Openly gay Indian price combats AIDS, anti-gay stigma

Manvendra Singh Gohil, an openly gay member of an Indian royal family, is working hard to end anti-gay stigma and turn back the AIDS epidemic, Agence France-Presse reports via the Indian publication FirstPost.

These are excerpts from that article:

Gay prince Manvendra Singh Gohil is on the front line of India’s war against AIDS

Manvendra Singh Gohil (Photo courtesy of Wikimedia Commons)
Manvendra Singh Gohil (Image courtesy of Wikimedia Commons)

NEW DELHI — From setting up his own charity to hanging condoms on trees, Manvendra Singh Gohil has dedicated himself to fighting the scourge of AIDS since coming out 10 years ago as India’s first openly gay royal.

A member of a royal warrior clan and heir apparent to the throne of Rajpipla in deeply conservative Gujarat state, Gohil uses his fame and status to educate the gay community about safe sex and their rights in a country where gay sex is a criminal offence.

“People say homosexuality is a part of western culture. It is absolutely wrong,” Gohil told AFP in an interview, citing the Kama Sutra and the homoerotic sculptures in ancient temples across the country.

“It is the hypocrisy in our society which is refusing to accept this truth. And this motivated me to come out openly and tell the world ‘I am gay, so what? And I am proud of it’.”

Gohil has been part of a campaign against the colonial-era law that bans homosexual acts in India, which he says has contributed to the spread of HIV/AIDS.

His charity … works with homosexual men and the transgender community to promote safer sexual practices, though they face constant obstruction from police.

“People are having sex under fear and unsafe sex practices are going on,” he said.

“When we started work among the MSM (men having sex with men), we were harassed and threatened by police.

“We would keep condom packets in public toilets, and even hang them on trees in public parks because we did not want to stop them from having sex in toilets or behind the bushes. We just wanted them to have safe sex.”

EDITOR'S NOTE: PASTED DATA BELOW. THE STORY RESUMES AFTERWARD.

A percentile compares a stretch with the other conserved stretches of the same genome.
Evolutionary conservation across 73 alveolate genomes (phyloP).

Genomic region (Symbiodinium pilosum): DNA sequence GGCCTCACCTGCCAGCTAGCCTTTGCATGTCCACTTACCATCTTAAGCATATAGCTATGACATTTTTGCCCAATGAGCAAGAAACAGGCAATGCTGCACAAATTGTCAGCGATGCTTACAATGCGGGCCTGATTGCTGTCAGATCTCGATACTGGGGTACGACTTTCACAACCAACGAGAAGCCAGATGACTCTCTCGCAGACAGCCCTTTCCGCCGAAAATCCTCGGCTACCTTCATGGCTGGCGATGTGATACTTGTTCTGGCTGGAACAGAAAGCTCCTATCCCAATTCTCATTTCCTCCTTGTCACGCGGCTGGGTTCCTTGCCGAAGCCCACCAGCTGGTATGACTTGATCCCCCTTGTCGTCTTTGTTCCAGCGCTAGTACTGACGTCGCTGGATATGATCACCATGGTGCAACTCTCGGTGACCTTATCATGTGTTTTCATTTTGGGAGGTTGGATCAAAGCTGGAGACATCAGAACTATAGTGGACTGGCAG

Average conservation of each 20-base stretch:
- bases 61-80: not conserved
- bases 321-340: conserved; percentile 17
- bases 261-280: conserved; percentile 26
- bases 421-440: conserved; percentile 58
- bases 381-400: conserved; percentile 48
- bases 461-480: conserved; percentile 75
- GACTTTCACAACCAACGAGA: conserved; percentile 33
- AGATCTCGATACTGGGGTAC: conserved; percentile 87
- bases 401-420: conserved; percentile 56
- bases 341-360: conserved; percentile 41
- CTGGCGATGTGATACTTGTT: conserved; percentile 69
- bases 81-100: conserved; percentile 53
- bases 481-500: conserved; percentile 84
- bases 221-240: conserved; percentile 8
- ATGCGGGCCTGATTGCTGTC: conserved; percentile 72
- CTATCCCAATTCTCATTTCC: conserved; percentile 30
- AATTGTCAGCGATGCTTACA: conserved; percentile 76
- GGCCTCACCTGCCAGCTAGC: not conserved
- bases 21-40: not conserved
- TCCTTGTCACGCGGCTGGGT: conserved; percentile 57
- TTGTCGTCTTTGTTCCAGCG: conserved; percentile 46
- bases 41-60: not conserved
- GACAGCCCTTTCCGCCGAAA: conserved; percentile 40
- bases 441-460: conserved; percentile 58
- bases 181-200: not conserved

Gay sex was effectively decriminalised in 2009 when the Delhi High Court ruled that prohibiting it was a violation of a person’s fundamental rights.

But in 2013 the Supreme Court [reversed that decision and] ruled that the responsibility for changing the 1861 law rested with lawmakers and not judges.

Prosecutions are rare, but gay people say they face significant discrimination as well as harassment from the police. …

“Some of our workers were arrested and taken to the police station where the cops themselves had forced sex with them without condoms.”

India has the third highest number of HIV/AIDS cases in the world according to the United Nations, with about 2.1 million people in 2015, although the rate of infection is falling.

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Written by Colin Stewart

Colin Stewart is a 45-year journalism veteran living in Southern California. After his retirement from paid newspaper work in 2011, he launched Erasing 76 Crimes and helped with the Spirit of 76 campaign that assembled a multi-national team of 26 LGBTI rights activists to advocate for change during the International AIDS Conference in Washington, D.C., in July 2012. He is the president of the St. Paul’s Foundation for International Reconciliation, which supports LGBTQ+ rights advocacy journalism, including the Erasing 76 Crimes news site and the African Human Rights Media Network. Contact him via Twitter @76crimes or by email at info@76crimes.com. Mailing address: 21 Marseille, Laguna Niguel CA 92677 USA.

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